Friday Perspective - Rory vs. Rickie: Golf's Next Great Rivalry (and marketing's too)
Every Friday I give quick perspectives, opinions and thoughts on the world of marketing and beyond. This week’s entry is below.
Last weekend golfer Rory McIlroy captured his second straight major tournament win by besting the field at the PGA Championship. One of his closest challengers was Rickie Fowler, who finished two strokes back tied for third place. At points during the tournament’s final day, Fowler held the solo lead and a share of the lead.
In looking at these two battle last weekend, I believe we witnessed not only golf’s next major rivalry, but a rivalry that will extend beyond the golf course to marketing suites.
Think about it… Both have obvious talent - Rory won two majors this year and Rickie finished in the top five at all four, something only Jack Nicklaus and Tiger Woods previously accomplished. Rory is Irish and Rickie American, so they’ll battle in international competition for years to come at the Ryder Cup and give the media a rivalry to frame. Both are young (25) and have years of great golf ahead of them. Rory is a Nike endorser (look for him to take Tiger Woods’ place as the brand’s top golf endorser), while Rickie is under contract with Puma (and has heavily influenced the bright colors you’ll see on many young golfers today).
Additionally, they both have a first name that is either unique or uncommon enough to warrant being called by it alone, as I’ve done throughout the previous paragraphs. This is an underrated aspect of this budding rivalry. Rory and Rickie would follow in the footsteps of some of golf’s past greats who became known simply by their first name - Arnie (Palmer), Jack (Nicklaus), Seve (Ballesteros), Tiger (Woods) and Phil (Mickelson), to name just a few.
For years the media and marketers tried to find a rival for Tiger Woods. The Monday Night Golf battles featuring Tiger opposite golfers such as David Duval, Sergio Garcia and Phil Mickelson proved that. Unfortunately none rose to consistently offer him a challenger (Phil rose to elite level after Tiger’s personal and professional lives fell apart).
In Rory and Rickie, I think golf fans and marketers may have finally found the rivalry they’ve been waiting for.
The Ice Bucket Challenge post I wrote about last Friday continues to spread virally. Since publishing that article, I’ve seen Ethel Kennedy, Justin Timberlake, Jimmy Fallon and The Roots, Blake Shelton, Adam Levine, Carson Daly, the New England Patriots and the Miami Dolphins take the challenge. And I know there are many more I haven’t seen. The donations have continued to roll in as well.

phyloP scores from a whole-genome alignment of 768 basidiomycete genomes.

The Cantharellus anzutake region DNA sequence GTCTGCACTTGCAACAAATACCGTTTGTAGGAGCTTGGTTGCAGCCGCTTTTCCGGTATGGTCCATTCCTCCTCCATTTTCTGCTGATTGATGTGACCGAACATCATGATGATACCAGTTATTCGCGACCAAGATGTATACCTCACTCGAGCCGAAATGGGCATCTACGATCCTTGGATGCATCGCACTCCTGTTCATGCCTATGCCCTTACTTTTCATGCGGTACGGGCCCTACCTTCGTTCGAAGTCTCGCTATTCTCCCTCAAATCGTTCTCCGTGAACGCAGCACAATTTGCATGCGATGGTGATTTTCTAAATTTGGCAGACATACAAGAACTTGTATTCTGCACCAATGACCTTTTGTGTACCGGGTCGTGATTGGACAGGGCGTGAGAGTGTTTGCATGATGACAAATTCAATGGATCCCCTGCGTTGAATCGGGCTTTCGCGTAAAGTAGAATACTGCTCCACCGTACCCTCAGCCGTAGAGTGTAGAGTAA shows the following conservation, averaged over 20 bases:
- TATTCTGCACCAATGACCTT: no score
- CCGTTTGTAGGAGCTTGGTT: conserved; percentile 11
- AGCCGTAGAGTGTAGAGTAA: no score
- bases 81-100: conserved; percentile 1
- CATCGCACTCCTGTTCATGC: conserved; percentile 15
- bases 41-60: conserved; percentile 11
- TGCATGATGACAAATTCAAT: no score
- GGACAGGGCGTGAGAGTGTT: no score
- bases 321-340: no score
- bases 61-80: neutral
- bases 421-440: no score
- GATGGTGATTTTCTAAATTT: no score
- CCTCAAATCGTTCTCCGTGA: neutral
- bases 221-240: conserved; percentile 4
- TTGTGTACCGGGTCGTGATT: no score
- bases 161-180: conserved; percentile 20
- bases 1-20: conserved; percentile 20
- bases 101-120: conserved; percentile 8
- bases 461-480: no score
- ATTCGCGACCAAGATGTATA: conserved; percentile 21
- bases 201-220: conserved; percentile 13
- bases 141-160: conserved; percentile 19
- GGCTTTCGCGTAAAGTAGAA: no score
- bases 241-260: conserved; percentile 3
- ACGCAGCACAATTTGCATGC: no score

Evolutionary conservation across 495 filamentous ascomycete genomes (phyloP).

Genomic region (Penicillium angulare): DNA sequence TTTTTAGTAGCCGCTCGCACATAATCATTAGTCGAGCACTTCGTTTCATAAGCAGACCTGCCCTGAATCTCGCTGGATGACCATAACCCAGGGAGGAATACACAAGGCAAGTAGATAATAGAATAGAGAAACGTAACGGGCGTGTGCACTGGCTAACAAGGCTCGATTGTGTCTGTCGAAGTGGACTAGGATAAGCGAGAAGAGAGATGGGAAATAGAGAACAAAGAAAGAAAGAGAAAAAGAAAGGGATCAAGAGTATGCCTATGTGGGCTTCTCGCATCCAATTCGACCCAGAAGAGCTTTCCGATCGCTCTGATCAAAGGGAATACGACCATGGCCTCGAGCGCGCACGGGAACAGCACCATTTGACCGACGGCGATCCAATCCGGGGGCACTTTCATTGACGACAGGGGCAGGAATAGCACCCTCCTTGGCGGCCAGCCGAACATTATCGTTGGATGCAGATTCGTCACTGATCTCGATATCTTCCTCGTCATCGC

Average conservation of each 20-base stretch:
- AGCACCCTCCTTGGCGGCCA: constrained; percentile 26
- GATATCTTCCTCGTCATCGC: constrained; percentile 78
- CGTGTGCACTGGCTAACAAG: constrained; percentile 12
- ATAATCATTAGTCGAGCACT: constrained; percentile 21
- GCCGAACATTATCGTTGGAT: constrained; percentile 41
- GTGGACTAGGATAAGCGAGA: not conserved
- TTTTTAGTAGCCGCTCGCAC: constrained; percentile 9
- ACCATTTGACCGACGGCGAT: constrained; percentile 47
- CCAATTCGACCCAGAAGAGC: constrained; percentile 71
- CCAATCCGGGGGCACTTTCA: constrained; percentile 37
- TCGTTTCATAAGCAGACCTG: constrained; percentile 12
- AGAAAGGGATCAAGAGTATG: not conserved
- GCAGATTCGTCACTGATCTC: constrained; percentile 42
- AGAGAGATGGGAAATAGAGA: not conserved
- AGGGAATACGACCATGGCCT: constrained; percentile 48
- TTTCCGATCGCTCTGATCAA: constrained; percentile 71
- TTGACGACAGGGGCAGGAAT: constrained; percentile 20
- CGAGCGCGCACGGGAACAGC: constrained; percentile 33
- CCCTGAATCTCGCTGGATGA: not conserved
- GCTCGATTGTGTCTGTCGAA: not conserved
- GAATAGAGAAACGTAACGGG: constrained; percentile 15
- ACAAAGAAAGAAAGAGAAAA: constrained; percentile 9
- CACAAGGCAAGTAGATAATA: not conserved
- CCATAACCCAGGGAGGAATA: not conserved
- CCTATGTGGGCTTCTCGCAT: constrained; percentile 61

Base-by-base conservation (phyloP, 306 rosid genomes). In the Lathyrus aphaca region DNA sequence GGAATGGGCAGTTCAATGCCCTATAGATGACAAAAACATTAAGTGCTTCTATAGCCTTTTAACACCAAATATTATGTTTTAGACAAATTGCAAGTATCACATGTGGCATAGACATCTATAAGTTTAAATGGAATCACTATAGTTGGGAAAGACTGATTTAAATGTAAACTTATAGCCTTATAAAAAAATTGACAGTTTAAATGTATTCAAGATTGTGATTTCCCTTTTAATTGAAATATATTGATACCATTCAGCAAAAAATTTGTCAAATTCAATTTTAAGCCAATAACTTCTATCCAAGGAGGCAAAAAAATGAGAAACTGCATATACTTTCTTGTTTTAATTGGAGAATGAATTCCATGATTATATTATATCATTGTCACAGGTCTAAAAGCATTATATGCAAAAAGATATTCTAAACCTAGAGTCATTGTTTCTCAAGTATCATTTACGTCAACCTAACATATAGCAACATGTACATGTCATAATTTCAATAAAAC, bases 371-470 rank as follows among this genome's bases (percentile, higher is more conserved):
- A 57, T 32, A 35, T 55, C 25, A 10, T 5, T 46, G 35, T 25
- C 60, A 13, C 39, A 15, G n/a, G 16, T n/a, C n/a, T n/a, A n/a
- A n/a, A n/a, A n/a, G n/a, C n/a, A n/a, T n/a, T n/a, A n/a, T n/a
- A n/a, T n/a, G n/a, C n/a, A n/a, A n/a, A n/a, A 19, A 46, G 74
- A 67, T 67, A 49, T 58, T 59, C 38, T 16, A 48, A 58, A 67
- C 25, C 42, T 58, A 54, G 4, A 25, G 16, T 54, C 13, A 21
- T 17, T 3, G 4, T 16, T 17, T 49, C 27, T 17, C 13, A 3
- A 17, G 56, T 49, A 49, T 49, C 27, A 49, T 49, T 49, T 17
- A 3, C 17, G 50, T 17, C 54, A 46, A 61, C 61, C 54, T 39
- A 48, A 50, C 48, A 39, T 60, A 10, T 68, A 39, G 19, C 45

However, I’ve also seen a number of people now refusing to take the challenge. That’s bound to happen. As more people know about it, some are bound to take a negative view or, I don’t know, not want to get wet? A number of the people I've heard voice criticism of the challenge seem to be natural cynics or anti-mainstream, refusing to believe something they view as annoyingly trendy could actually produce real benefits.
However, this morning I read an article on AdWeek containing results of a study done by Amobee. The article stated that, “Scanning more than 2 billion online mentions, it saw that the number of viewers who saw or read content that referred to the terms "ALS," "Lou Gehrig's Disease" and "Ice Bucket Challenge" skyrocketed from the week of July 30 to the week of Aug. 6.”
It went on to say, “items that included the term "ALS" increased 1,007 percent, and ones that mentioned Lou Gehrig's Disease increased 1,167 percent. And, since the campaign began, there's been 42 percent fewer materials read or seen with the words "Ice Bucket Challenge" compared to ALS-related terms.” That’s right - more people are mentioning ALS related terms than Ice Bucket Challenge.
Now I'm sure natural cynics will dissect those numbers and the methodology and remain skeptical, but to some degree they show that this is not simply a “clicktivism” campaign of people wanting to fit in. We have data showing massively increased awareness to accompany the reports of increased donations.
Finally, for the people who don’t want to get wet or think a post saying you made a donation supporting ALS is more powerful than taking the challenge, think about this - the Ice Bucket Challenge has spread mostly over Facebook. What typically rises in news feeds - videos or text posts? And what generates more comments, views and likes (all actions that drive content up in news feeds) - a video of you dumping ice water on your head or you writing a couple paragraphs about ALS in a text post?
Making a donation is great. I applaud that. It’s even greater if you do that and take the challenge because we're now seeing it really is raising awareness. Either way, the criticism of the challenge should end now.
Time to fill that bucket up if you’ve been holding out...
I’ve been thinking about Snapchat a lot recently. Probably because I’ve been reading about it quite a bit. What started as a tool for teens and looked upon with skepticism by most marketers has become a very powerful tool for a lot of brands. Or maybe I should say has the potential to become a very powerful tool for a lot of brands - since only a few brands have used it.
Snapchat offers another avenue to reach younger demographics on their terms. It’s a fit for companies trying to reach those demographics. So why not try it?
But those brands that aren’t targeting younger demos - stay away. Don’t misinterpret my words as a nudge to use it. Assess if it's the right fit for you.
This post is syndicated from its original publishing on LinkedIn.